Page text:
Developers ask Lincolnwood for a $33.5 million incentive for former Purple Hotel retail complex

Site plans for new proposed development on Purple Hotel site. |  Courtesy of Village of Lincolnwood
Site plans for new proposed development on Purple Hotel site. | Courtesy of Village of Lincolnwood

LINCOLNWOOD — The developers behind a $125 million plan to build a retail complex at Lincolnwood’s former Purple Hotel site are asking the village for a $33.5 million incentive to cover a portion of the project’s costs.

Trustees during a June 17 Committee of the Whole meeting discussed a recommendation from the Lincolnwood Economic Development Commission to approve Skokie-based North Capital Group’s request for the subsidies, which—if approved—would be paid over a 20-year-period.

Formal considerations to grant the funds to the developer are planned for the next village board meeting on July 15, but village attorney Steven Elrod urged the Board to postpone taking any action on North Capital Group’s incentive proposal until the site’s Planned Unit Development (PUD) was complete.

Reports from a consultation firm hired by the village show North Capital Group needs the public financing to help cover a gap in projected development costs.

The funds would come from a mix of tax increment financing, sales tax, and a new hotel tax generated from a SpringHill Suites planned to open on the property.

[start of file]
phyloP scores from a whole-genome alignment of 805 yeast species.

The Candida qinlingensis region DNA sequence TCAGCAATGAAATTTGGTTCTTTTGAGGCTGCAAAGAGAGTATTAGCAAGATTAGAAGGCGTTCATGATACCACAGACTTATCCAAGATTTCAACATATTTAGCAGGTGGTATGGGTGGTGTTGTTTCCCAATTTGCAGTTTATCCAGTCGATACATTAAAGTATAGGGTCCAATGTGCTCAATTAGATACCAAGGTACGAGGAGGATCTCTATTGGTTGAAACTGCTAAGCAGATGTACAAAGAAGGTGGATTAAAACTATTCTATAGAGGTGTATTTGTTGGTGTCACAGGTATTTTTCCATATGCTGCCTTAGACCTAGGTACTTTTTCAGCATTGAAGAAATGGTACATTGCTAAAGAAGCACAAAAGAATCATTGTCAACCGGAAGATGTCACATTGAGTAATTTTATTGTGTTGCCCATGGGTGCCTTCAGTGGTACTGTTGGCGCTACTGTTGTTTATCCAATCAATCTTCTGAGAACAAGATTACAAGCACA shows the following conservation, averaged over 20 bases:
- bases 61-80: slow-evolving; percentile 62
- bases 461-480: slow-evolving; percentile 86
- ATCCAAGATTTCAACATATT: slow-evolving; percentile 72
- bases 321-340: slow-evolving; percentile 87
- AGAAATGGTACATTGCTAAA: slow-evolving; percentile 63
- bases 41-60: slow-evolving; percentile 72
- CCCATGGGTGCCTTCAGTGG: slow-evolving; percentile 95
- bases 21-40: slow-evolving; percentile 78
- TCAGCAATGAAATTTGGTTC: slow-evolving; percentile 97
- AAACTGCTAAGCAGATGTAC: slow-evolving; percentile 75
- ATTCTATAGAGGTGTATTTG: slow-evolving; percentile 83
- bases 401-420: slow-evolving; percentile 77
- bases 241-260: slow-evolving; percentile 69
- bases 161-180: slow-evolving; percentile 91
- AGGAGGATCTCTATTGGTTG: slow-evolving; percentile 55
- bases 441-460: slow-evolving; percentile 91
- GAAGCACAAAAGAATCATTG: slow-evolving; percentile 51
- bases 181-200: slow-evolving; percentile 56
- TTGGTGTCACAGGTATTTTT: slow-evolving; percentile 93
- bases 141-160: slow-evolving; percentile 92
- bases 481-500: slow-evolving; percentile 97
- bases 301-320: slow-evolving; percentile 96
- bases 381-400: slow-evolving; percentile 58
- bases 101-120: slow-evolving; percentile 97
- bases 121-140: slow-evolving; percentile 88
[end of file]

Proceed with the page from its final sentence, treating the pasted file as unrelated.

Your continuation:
In order to generate a new 1 percent business district sales tax and a 1 percent hotel tax, state law dictates that a business district be formed to encompass the boundaries of the retail site.

Creating a business district consistent with the boundaries of the development would give the Village authority to impose the additional taxes.

Other taxes that would contribute to the subsidy include the following: half of the 1 percent state sales tax, half of the Village’s home rule sales tax gain, and all increases in property taxes generated by the development, according to Tim Clarke, community development director for Lincolnwood.

Clarke explained during the June 17 Committee of the Whole meeting that a “pay-as-you-go” system would remove any risk on the Village’s behalf.

“The Village’s obligation would be to pay out these funds as the Village receives them, so all the risk is on the developer,” Clarke said.

Between now and mid-July, the village’s job will be to figure out a minimum incentive amount that would help North Capital Group achieve high enough returns to gain needed equity and finance a construction loan for the project.

“Part of the reason this request is being made is because there are some extraordinary costs involved,” Clarke said.

Clarke said a 20 percent return-on-investment (ROI) would likely be needed to attract investors, but that number could fluctuate based on current market conditions.

The $33.5 million (based on the net present value) would be the maximum incentive amount to be considered, and the Board will take into account projected inflation rates and other factors before coming up with a final figure.

If North Capital Group were to receive the $33.5 million incentive from the village, it would need to raise about $27 million in equity, and also take out a roughly $64 million construction loan.

It’s not uncommon for a retail developer to use public subsidies to assist with development costs.

According to a report by the Village’s consultant Kane McKenna & Associates, other Chicago-area development projects that used subsidies include the Chicago Premium Outlet Mall in Aurora, Fashion Outlets of Chicago in Rosemont and a mixed-use project in Park Ridge.

Tags:

0 Comments

Modal